The story follows Sophia who opens the door to a polar bear. Soon afterwards, climate refugees begin arriving at her door, which is a neat metaphor for what will happen as the climate crisis worsens. She learns they’re there to ask for her help. So she leads them to City Hall, accompanied by signs that you’d no doubt see on any climate march. However, the adults at City Hall aren’t interested, saying they’re too busy and there’s not enough money. Thus she channels her resulting tantrum into saving the world through climate action.
In many ways the book reminded me of Greta and the school strikes for climate movement. It’s also interesting that a young person was the protagonist in this story, as they’re the ones who will inherit the world we’re breaking, and thus they’re being forced to fight for their future.
Both Mann and Herbert are parents and said they wrote this book to educate children about the climate crisis, without trying to scare them. They intend for the book to provide the skills and knowledge they need to address the climate emergency. This is a challenge I’m very aware of, as I tried to do something similar in my children’s picture book Nanook and the Melting Arctic.
The book has gone on to win awards including the 2018 Moonbeam Children’s Book Award, and the 2020 American Meteorological Society Louis J. Battan Author’s Award. It began life on the Kickstarter crowdfunding platform in 2017, where it became fully funded within 5 days. After originally being self-published by World Saving Books, the independent press run by Megan Herbert, a new edition was released in 2022 by North Atlantic Books, with distribution managed by Penguin Random House.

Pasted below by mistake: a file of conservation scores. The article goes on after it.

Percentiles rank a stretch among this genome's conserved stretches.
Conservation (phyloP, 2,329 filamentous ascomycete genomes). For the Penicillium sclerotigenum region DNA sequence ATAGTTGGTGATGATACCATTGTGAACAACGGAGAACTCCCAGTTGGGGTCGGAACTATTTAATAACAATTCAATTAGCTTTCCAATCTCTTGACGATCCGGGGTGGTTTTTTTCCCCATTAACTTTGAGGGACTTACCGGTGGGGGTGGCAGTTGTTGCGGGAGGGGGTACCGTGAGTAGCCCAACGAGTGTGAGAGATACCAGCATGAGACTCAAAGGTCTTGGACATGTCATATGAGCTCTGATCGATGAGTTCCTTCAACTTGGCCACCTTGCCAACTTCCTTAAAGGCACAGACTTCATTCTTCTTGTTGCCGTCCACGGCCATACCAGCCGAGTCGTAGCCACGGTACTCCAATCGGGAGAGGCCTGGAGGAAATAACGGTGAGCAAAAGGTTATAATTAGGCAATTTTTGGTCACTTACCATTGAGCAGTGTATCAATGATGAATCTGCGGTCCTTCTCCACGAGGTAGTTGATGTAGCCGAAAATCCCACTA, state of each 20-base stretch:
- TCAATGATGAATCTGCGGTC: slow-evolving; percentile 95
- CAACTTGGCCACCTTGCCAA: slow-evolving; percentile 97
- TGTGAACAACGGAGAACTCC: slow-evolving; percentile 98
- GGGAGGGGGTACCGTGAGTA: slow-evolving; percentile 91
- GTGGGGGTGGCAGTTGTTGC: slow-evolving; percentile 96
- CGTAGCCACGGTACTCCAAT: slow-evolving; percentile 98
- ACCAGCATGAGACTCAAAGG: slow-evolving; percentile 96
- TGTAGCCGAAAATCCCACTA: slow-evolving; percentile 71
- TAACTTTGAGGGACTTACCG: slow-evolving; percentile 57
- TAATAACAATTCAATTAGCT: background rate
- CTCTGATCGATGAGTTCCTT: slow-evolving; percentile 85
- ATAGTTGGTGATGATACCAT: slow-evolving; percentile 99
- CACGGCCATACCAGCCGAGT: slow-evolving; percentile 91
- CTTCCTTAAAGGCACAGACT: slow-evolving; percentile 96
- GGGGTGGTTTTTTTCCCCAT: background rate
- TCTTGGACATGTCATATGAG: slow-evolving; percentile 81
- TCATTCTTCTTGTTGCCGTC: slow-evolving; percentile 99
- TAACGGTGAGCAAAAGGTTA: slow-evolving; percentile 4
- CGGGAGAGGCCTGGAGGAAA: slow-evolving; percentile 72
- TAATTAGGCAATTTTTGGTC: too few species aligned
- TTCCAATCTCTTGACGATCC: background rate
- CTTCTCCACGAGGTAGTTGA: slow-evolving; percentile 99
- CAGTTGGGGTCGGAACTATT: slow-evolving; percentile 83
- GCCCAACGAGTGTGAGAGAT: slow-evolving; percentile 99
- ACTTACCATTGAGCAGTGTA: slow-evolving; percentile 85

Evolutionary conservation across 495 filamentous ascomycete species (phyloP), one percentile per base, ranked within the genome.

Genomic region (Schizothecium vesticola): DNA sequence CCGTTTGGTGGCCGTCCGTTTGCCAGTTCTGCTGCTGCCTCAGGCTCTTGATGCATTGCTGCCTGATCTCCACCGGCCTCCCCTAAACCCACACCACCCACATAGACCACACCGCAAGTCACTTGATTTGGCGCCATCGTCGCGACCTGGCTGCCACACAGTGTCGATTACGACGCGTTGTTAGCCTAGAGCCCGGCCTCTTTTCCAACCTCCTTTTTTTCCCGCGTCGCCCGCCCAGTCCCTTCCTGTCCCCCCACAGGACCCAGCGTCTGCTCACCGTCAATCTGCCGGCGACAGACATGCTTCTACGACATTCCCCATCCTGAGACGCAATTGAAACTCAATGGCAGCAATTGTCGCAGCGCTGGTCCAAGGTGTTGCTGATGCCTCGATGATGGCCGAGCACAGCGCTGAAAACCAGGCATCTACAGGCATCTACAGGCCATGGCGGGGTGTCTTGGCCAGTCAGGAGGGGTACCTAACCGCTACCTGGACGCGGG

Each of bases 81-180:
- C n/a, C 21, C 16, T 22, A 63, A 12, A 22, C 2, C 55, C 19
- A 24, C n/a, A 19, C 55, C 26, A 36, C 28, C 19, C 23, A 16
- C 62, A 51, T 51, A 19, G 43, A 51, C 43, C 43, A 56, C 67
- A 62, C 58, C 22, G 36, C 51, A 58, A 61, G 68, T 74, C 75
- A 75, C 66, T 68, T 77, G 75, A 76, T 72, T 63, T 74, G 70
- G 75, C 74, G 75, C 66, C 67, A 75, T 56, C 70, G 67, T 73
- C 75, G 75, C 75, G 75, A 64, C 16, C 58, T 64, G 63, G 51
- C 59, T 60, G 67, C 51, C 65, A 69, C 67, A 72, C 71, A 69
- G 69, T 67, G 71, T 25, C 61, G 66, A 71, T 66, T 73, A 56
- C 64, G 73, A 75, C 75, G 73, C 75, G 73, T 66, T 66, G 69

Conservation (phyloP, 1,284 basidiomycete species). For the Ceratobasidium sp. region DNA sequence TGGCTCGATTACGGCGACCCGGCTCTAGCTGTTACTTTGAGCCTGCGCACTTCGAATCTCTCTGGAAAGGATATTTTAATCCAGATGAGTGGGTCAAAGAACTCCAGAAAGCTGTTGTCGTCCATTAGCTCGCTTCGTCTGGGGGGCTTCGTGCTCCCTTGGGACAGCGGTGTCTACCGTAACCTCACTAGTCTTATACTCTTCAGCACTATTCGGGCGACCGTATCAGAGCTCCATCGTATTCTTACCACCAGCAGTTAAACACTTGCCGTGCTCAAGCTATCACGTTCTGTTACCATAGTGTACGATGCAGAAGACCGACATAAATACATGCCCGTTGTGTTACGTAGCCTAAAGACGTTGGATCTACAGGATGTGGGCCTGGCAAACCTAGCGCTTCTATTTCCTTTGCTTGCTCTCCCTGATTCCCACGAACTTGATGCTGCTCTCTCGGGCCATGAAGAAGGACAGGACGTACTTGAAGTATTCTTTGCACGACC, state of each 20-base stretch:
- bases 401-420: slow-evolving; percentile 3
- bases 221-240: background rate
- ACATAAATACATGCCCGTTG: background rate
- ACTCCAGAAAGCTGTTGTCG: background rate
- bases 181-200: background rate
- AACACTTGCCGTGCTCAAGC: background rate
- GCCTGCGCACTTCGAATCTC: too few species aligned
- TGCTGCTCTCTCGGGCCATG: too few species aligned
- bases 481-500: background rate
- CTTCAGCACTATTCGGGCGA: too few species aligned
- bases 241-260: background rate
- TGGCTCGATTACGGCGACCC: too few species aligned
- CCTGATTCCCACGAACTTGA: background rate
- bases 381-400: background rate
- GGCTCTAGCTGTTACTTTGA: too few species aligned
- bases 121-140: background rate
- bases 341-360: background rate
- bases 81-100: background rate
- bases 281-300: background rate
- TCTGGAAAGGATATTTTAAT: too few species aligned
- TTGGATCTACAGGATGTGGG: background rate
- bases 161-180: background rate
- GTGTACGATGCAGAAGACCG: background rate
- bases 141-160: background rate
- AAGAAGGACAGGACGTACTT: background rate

The book carries additional weight with contributions from distinguished climate scientist, Michael E. Mann, who is Presidential Distinguished Professor in the Department of Earth and Environmental Science at the University of Pennsylvania. He is also Director of the Penn Center for Science, Sustainability, and the Media (PCSSM). For his contribution to IPCC reports, Mann alongside other IPCC authors won the 2007 Nobel Peace Prize. Mann has provided useful bite-sized information explainers about climate change, in addition to a glossary of technical terms. Meanwhile Herbert’s engaging illustrations bring the engrossing story vividly to life.
The Tantrum That Saved the World is an important book with a vital message at this crucial point in history. As such, I highly recommend it and hope it leads to conversations between parents and children about how they can meaningfully take climate action.
My new cli-fi children’s picture book is Nanook and the Melting Arctic. Nanook is a caring polar bear who lives in the Arctic. But when his igloo starts melting, Nanook must find a way to save his friends and his home. He knows that the people who can help are also those who’ve caused the problem and he must find a way to convince leaders to act on the climate crisis. You can purchase Nanook from Amazon’s global stores including Amazon UK and Amazon US.